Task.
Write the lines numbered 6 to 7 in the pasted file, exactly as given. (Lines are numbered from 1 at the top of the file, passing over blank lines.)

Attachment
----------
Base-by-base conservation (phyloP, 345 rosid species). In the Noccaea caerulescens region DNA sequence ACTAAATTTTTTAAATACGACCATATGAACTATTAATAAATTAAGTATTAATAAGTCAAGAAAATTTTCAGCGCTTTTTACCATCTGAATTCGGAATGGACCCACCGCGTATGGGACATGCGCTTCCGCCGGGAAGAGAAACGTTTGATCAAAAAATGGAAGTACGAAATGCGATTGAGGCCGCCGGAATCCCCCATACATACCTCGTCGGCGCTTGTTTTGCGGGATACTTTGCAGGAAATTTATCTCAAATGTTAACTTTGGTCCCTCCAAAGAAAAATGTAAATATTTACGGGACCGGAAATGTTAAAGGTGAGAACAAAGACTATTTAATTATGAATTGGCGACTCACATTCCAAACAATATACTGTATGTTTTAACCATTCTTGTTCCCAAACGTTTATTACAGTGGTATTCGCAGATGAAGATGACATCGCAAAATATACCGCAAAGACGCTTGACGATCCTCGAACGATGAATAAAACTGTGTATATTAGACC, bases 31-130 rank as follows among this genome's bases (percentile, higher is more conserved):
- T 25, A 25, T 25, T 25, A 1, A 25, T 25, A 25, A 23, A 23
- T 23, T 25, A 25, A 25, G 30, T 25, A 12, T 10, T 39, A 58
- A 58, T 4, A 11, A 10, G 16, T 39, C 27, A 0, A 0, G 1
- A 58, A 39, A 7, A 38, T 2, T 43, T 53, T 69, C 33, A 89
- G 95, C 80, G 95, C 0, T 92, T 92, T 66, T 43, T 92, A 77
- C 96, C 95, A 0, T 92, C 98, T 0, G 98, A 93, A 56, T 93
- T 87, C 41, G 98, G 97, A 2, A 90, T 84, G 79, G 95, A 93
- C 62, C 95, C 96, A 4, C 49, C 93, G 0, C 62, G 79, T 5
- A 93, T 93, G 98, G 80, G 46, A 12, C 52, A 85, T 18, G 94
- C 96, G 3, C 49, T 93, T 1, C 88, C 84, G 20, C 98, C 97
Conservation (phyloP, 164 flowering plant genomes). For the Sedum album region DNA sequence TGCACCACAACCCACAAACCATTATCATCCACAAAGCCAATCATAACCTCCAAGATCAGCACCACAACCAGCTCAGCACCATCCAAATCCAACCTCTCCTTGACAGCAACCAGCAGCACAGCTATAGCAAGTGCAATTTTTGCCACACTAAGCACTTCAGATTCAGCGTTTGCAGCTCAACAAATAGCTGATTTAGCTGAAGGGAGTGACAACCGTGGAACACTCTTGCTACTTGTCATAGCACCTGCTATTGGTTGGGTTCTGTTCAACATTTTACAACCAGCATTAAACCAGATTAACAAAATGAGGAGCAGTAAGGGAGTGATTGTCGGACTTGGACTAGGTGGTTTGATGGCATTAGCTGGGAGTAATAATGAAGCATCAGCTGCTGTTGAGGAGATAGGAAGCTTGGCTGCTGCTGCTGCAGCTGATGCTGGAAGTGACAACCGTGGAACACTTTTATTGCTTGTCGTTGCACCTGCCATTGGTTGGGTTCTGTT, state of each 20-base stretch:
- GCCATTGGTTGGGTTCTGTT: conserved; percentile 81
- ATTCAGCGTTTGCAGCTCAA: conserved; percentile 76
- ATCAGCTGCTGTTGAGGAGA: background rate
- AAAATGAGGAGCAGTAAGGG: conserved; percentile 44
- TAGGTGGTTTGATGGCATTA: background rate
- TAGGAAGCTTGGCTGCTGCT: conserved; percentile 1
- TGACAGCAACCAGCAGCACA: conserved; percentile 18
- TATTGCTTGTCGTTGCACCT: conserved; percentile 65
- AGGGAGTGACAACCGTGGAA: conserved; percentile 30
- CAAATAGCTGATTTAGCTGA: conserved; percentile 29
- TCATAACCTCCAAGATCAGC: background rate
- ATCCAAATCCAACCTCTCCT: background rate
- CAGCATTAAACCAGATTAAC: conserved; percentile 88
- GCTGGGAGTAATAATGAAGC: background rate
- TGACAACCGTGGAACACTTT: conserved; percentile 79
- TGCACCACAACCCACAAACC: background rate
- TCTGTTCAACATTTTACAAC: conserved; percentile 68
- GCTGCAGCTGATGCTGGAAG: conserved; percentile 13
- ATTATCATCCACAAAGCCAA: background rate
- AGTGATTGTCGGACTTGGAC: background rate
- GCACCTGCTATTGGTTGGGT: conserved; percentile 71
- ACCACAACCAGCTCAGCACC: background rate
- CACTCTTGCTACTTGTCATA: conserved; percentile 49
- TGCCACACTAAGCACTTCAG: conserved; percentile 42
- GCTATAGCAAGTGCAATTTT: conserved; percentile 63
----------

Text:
- G 95, C 80, G 95, C 0, T 92, T 92, T 66, T 43, T 92, A 77
- C 96, C 95, A 0, T 92, C 98, T 0, G 98, A 93, A 56, T 93